This kind of revelation is standard at the local level. It is rare at the level of gubernatorial candidates. Meg Whitman's candidacy is tarnished in the eyes of people who have appreciated the right to vote with more care than she did when she was working towards her first billion. No way around it. This may not be fair, but most people want to cast their vote for someone who demonstrably cares about the actual act of voting as they do. By not voting most of her adult life, that disqualifies her in the eyes of a hefty segment of the population.

I am not the only one. Guess my friend Trisha Bowler had a conversation with the LA Times Reporter, Cathleen Decker. To read what she had to say, go to


first break at jury duty, I will.

Friday, September 25, 2009

September Invocation

Our Father in Heaven,
We welcome and acknowledge You. We pray for gentle rains.

Be in our hearts and minds as we gather to become enlightened in the political process we are so blessed to be allowed full participation in. We pray that we all honor You in how we choose to participate.

We pray guidance for those who govern and seek to govern: from the local school and water boards, our Diamond Bar City Council, right on up through the Presidency. In these dynamic times, grant words of wisdom to us all.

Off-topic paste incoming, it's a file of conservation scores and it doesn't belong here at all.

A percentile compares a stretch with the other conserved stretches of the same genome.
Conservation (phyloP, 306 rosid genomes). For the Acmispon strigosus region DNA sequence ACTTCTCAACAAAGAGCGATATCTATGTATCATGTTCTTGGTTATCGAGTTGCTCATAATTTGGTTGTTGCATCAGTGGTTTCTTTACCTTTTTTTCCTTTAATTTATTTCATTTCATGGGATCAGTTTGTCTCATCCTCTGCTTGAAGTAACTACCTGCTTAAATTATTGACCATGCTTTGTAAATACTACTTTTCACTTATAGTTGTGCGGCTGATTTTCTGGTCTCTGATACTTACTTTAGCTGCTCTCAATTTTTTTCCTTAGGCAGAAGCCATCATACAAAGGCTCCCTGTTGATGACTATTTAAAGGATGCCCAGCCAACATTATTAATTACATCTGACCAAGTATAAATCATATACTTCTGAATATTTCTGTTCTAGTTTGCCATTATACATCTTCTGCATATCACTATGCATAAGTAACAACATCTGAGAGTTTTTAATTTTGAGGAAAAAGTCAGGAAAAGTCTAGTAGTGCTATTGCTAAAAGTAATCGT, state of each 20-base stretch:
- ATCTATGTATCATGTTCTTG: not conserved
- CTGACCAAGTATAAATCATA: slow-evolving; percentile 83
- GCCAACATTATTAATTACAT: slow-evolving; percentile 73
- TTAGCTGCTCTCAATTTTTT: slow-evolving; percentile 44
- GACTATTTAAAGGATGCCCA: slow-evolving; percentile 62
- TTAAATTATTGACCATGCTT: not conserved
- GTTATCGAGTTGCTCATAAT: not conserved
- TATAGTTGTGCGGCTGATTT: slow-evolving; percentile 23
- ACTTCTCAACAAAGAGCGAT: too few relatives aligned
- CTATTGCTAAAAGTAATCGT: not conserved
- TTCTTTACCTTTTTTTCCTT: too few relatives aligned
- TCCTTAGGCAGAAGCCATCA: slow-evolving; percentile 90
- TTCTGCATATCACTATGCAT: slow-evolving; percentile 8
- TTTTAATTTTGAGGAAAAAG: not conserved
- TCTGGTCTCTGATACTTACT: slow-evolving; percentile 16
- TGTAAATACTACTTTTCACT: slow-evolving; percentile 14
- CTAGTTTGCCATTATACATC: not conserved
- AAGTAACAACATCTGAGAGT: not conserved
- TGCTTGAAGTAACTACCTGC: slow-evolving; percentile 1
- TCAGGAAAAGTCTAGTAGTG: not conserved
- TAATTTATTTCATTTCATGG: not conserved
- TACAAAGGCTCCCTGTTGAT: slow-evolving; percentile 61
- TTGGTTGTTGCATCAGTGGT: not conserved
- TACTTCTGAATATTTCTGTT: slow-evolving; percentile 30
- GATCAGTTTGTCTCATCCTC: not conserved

We do not expect perfection. But we ask our leaders to be good and honorable and that the laws they create will not infringe upon what is Your authority. Remind us that solutions are not found just in the bold expert driven plan. In humility, we recognize that in our inclusive society, it is oft that from seeds of simplicity and respect for those who have a different life experience, grow the greatest ideas.

We recognize Your generous blessings to us, the people of these United States. Tonight we thank You for the great fortune that we live in this great Country, where individual freedom is normal. A land where we can assemble to worship freely, or not, according to the convictions of our conscience. Where the exercise of intellect and political conviction is encouraged. Where education is guaranteed. We thank you that we are alive now, in this great time when the content of our character is more important than the color of our skin. A time when men and women alike have equal opportunity to excel. We pray that we never take these for granted.